A study of errors that can occur when weighing infants

Authors

  • Linda Alsop-Shields MMedSc RN MRCNA,

    Corresponding author
    1. Registered Nurse and Post-Graduate Student, Mater Children's Hospital, Brisbane, and Department of Paediatrics and Child Health. University of Queensland
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  • Heather Alexander BSC MAppSc DipNutrDiet

    1. Dietitian and Post-Graduate Student, Department of Paediatrics and Child Health, University of Queensland, Queensland. Australia
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Linda Alsop-Shields, Department of Paediatrics and Child Health. Mater Children's Hospital. South Brisbane, 4101, Queensland, Australia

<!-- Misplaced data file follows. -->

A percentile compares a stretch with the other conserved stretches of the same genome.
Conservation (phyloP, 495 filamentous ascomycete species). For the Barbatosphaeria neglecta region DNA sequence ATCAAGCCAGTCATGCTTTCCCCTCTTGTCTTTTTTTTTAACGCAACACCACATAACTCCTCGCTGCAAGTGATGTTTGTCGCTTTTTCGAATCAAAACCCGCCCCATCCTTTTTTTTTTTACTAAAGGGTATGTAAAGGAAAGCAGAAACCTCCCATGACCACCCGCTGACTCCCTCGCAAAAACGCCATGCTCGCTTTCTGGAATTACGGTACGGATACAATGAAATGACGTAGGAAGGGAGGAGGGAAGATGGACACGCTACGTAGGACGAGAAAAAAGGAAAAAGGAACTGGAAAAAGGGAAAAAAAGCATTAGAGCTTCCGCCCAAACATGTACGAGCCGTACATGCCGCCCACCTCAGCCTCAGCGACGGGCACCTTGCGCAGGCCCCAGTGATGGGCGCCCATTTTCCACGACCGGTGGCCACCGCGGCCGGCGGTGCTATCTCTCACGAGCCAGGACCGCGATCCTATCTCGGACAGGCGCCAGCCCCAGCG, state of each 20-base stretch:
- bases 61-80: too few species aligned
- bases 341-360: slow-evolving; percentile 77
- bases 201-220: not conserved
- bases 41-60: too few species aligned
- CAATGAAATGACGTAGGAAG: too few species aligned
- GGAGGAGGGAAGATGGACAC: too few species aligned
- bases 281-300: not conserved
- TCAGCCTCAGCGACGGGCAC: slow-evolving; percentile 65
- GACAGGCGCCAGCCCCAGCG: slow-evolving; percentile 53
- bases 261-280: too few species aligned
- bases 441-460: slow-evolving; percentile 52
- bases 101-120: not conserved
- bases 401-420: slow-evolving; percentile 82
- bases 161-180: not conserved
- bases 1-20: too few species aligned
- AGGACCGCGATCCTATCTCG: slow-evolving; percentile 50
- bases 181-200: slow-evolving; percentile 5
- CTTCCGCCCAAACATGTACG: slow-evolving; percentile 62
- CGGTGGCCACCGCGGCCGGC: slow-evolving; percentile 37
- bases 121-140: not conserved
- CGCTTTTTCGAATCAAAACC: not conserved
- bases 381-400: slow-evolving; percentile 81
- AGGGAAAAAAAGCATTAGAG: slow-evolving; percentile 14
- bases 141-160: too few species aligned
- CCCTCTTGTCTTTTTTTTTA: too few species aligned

Abstract

When infants are weighed at well baby or infant welfare clinics, the weight change from one visit to the next is used as a guide to the welfare of the child. Infant welfare clinic nurses are expert clinicians who use weight measurements as a rough indicator of well-being only, as it is well known by them that these measurements are fraught with error. This paper calculates the amount of error which was found in repeated tests of weights of infants, and in the weight changes brought about by biological variation. As a result, it is recommended that babies under nine months of age be weighed at clinic visits no less than a fortnight apart, and older infants, at least one month apart. If they are weighed more often, then the weight changes detected will be less than the amount of error which affects the measurements.

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